Running is work, Plymetrics are work, and strength training is work. Put all three together, and that's a piece of something! I started my day yesterday at 5:00AM running 5 miles. I did 3 miles at a 7:38 pace, and completed the last 2 miles with .5 mile interval speed work. I don't know if the air wasn't flowing at Lifetime, or if I was just working up a storm, but I looked like I took a shower when I finished!
I had some time to clean up and run to the bathroom before I started Bootcamp at 6:00AM at Lifetime. This is the beginning of my second week in the Bootcamp class and I am LOVING it! We have moved into the power phase of training, which comprises mostly plyometrics and power movements. That means lots of running, lots of jumping, lots of hopping, and skipping. Sounds like schoolgirl moves--but don't knock it until you try it. I understand the bootcamp slogan now, "You don't do bootcamp, you survive it." When that hour was up, my body was done. I had a nice 8 hour recovery at work, before I received more madness!
One of my business clients got me in touch with the manager at Discover Strength, a personal training company in Plymouth. Yes, I'm a personal trainer, and train clients weekly; however, any trainer who likes to work hard will confess they love when another trainer gives them a beating. It's easy to pound a client to the ground, but it's difficult to hold yourself to those same intense standards. It can be done, but I find it enjoyable when I have someone else pushing me beyond what I thought I'd be able to do. Their philosophy of training is far different from what I typically do. Not that one way is better than the other, just very different. There personal training sessions only last 30 minutes (which was long enough!), and do not involve ANY cardio. When I train I like to do circuits where I keep my heart rate going between zones. I often go for lower weight and higher reps, to keep my cardio endurance challenging, even as I'm strength training. I go for this approach because I am a distance runner, and the cardio piece is crucial to me. But I also recognize that strictly strength training is beneficial to distance runners as it helps build lean muscles, and prevent injury. So as I walked into the doors of Discover Strength I had no idea what the session held for me. I only did 10 exercises. And I only did one set of each exercise. And I only did about 6-8 reps of any given exercise, if I even made it to 6!! They really focus on muscle failure. So oftentimes I would be eccentrically contracting my muscles for 2 seconds, isometrically holding for 1-2 seconds, and concentrically contracting my muscles for 10 seconds. I performed each rep to failure (i.e. until my arms or legs gave out)--hence the ABSOLUTE need for a trainer.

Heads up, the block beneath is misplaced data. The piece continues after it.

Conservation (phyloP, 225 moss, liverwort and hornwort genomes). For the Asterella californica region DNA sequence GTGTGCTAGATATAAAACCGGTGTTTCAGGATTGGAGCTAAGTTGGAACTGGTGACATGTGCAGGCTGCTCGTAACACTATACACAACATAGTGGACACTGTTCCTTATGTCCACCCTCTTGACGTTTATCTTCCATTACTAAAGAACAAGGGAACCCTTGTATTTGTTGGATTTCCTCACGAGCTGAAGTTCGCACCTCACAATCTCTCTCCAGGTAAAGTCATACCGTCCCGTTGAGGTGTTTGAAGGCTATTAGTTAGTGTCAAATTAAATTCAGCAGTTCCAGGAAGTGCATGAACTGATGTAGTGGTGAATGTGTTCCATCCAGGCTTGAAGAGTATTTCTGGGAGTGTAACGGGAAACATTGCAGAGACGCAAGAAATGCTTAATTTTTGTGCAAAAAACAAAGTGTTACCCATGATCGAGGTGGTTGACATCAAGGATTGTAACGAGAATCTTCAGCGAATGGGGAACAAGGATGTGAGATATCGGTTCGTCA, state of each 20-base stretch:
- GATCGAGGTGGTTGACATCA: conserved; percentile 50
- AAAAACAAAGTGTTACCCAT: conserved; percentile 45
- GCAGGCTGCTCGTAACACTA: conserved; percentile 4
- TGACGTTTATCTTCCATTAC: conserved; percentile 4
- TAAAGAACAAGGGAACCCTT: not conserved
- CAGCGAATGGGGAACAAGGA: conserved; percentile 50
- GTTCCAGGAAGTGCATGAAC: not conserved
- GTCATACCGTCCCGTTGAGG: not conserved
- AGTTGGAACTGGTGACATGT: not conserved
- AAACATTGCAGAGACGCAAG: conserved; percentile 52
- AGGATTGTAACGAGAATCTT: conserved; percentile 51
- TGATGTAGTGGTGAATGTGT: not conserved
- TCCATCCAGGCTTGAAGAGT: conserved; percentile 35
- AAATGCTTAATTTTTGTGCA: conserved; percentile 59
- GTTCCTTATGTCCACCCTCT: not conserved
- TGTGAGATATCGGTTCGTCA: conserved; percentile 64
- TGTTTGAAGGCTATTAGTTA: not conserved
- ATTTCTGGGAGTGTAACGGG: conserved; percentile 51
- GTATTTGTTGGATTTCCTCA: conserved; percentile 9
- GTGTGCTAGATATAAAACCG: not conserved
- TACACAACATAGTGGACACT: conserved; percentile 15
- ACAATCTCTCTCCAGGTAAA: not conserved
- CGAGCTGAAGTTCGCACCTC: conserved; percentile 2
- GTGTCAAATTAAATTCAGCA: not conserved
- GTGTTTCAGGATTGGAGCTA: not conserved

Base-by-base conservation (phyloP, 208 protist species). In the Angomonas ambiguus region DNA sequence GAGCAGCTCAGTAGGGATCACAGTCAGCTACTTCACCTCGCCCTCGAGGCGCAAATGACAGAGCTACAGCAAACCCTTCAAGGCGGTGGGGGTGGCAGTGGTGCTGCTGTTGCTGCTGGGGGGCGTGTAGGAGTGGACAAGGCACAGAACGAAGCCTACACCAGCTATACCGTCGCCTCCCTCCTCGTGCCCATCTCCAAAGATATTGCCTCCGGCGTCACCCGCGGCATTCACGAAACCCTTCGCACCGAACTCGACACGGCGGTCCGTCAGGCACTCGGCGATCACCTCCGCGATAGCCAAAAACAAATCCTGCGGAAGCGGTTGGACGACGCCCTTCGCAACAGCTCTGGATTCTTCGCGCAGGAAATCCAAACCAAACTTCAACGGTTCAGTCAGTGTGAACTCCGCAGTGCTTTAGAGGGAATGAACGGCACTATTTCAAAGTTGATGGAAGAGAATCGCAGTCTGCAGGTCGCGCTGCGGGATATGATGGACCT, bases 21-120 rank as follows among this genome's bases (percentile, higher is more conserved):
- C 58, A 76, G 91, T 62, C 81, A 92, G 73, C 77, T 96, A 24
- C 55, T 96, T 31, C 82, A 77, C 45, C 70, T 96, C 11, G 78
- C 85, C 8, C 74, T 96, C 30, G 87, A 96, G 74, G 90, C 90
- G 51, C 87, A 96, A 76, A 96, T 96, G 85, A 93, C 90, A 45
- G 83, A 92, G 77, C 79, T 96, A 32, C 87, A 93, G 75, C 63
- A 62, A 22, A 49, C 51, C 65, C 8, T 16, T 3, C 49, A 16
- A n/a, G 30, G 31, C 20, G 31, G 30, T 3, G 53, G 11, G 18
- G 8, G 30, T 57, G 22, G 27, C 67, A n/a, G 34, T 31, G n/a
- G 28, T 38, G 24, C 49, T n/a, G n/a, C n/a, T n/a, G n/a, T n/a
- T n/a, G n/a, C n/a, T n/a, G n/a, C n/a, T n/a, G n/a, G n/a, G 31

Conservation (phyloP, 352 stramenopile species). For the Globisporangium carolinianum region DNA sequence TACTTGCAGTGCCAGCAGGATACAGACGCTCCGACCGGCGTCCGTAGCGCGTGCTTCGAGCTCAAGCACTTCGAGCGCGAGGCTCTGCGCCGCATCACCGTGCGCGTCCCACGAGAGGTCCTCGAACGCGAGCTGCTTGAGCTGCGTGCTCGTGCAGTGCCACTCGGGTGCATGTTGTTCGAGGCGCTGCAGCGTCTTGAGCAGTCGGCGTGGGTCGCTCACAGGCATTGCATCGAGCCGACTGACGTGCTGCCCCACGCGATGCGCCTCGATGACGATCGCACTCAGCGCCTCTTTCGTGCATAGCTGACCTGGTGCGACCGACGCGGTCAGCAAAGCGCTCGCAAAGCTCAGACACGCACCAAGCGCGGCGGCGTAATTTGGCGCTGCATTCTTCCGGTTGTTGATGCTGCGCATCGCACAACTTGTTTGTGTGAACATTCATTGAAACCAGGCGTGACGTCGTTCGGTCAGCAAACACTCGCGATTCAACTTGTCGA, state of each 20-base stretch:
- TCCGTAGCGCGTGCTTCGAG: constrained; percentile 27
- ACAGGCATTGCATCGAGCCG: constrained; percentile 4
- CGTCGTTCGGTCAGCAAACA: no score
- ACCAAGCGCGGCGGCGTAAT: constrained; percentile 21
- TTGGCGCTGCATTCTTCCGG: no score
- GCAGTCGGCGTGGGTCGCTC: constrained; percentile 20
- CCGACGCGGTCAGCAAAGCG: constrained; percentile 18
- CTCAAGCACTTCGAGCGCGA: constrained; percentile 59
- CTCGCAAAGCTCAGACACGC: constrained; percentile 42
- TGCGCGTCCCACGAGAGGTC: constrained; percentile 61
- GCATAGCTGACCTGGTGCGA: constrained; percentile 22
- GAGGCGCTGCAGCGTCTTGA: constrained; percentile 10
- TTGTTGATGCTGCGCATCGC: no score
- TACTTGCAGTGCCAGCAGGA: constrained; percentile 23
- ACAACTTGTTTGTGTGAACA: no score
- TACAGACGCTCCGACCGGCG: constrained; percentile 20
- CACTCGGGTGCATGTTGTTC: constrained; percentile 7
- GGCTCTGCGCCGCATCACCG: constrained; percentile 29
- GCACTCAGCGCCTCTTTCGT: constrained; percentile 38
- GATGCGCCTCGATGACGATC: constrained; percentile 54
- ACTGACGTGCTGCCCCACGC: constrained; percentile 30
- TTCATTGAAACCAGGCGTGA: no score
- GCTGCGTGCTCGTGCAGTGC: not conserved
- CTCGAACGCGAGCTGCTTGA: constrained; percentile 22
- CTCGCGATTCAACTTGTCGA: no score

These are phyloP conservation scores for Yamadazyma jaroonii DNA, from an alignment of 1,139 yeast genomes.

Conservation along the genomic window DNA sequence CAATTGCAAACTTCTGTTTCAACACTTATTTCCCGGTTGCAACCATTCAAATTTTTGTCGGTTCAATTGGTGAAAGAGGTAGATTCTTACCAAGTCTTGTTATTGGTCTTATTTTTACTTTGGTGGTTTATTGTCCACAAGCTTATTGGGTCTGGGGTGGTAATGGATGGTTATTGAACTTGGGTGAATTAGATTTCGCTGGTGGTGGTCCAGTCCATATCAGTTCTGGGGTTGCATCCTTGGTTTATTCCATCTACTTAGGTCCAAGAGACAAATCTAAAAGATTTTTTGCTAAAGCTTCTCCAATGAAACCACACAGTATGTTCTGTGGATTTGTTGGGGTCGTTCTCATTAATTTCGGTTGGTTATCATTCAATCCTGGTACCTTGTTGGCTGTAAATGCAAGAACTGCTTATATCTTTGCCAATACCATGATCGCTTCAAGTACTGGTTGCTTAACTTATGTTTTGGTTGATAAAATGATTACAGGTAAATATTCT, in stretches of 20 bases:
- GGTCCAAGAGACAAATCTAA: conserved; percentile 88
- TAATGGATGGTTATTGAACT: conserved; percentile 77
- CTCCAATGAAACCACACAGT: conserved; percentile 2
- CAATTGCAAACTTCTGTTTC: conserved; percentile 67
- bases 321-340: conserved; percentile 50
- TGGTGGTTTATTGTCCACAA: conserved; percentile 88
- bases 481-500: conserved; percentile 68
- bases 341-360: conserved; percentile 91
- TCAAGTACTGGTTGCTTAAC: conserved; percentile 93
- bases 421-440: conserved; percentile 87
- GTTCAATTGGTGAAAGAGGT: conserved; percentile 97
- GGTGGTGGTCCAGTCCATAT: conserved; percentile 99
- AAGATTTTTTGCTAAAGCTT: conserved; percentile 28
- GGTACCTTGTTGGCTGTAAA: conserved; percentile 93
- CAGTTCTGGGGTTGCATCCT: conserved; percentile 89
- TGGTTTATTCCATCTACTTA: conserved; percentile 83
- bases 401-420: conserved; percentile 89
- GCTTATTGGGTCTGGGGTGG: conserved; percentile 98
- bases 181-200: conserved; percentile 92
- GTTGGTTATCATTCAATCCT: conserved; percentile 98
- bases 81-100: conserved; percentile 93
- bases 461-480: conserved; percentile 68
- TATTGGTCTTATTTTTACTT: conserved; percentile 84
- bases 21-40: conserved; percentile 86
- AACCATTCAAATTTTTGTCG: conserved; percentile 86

I left the studio with every muscle shaking. I waited a couple minutes in my car before I decided to drive. My body was completely exhausted, and I loved it! Even this morning as I'm typing this, I feel every body part I worked-Chest, Biceps, Triceps, Shoulders, Hamstrings, Calves, Glutes, Abs. I am aware of each muscle. Between running, plyometric bootcamp, and strength training, yesterday was a beautiful piece of work!!!